Islamism can be defeated by Muslims with a better ideology.

    We used to know how to defeat terrorism. The Cheney-Bush regimes reacted exactly in the wrong way and incited more terrorism.

    The Nazi example is telling: the punitive reaction against the German empire following WW1 lead to the socio-economic collapse of the 1920s and the failure of democracy that saw the coup by Hitler.

    In contrast, after WW2, after the horrendous atrocities by Germans and Japanese there were War Crimes trials but – even more critically – the Marshall Plan in Europe and its equivalent in Asia rebuilt economic capacity.

    Avoiding the militarist mistake is easy: a new ‘Marshall Plan’ starting in Egypt

  4. kevinalexander says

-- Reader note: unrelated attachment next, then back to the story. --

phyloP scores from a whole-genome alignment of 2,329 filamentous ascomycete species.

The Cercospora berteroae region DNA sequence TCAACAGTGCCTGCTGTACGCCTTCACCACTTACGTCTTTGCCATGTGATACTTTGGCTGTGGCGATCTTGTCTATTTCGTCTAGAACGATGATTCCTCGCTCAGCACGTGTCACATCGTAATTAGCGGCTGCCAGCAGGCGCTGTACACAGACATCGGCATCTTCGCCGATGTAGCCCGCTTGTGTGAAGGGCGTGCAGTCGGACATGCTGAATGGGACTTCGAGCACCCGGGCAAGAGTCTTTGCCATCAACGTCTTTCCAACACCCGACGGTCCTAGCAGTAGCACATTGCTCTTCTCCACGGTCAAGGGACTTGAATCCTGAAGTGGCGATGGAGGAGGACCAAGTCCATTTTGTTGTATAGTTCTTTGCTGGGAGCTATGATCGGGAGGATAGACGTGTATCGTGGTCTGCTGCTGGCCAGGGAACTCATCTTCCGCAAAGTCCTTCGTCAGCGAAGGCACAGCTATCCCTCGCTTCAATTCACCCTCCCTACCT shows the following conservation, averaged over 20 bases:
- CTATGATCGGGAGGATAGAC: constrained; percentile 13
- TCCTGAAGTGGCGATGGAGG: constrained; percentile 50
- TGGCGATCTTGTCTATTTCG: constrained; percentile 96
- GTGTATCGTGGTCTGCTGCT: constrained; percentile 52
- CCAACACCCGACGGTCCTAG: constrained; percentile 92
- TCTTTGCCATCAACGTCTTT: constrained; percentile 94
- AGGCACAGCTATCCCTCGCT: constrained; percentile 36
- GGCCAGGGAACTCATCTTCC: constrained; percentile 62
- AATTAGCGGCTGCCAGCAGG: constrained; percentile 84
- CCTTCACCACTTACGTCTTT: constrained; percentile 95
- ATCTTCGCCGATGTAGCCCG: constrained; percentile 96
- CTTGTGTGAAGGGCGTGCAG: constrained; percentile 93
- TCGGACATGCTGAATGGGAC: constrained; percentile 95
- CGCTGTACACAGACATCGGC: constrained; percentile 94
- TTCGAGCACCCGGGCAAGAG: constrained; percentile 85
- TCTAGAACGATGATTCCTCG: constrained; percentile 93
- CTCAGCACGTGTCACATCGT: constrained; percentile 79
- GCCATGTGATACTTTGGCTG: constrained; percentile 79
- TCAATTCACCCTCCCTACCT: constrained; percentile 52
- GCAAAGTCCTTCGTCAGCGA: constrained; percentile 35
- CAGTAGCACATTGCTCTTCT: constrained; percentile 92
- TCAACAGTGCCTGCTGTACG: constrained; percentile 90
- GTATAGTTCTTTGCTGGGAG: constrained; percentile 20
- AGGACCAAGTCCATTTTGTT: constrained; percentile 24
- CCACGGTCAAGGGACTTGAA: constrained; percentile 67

We already have a military response to radical Islam but I don’t think it’s quite the same as the fight we had with communism or fascism since there are no industrialized Islamic states who could seriously threaten us.
    They think, as you pointed out, that they have the best chance of taking France but that is a snowballs chance. Like religion itself it’s a delusion and one which will cause a lot of grief for everyone but most especially for themselves. It’s common mistake for people to think that rich peaceful societies are degenerate and weak. Which we are until seriously challenged.

  5. kevinalexander says

    I meant to add, the worst possible damage to Canada would be five more years of Harper which he cynically understands and is playing it for all it’s worth.

  6. says

    France has at most 10 percent of its population that could be defined as Muslim, so anyone who thinks Islam can somehow gain “supremacy” there is clueless. It relies on the usual nonsensical belief that Muslims are a hive mind who all believe in the same goal.

  7. Eric MacDonald says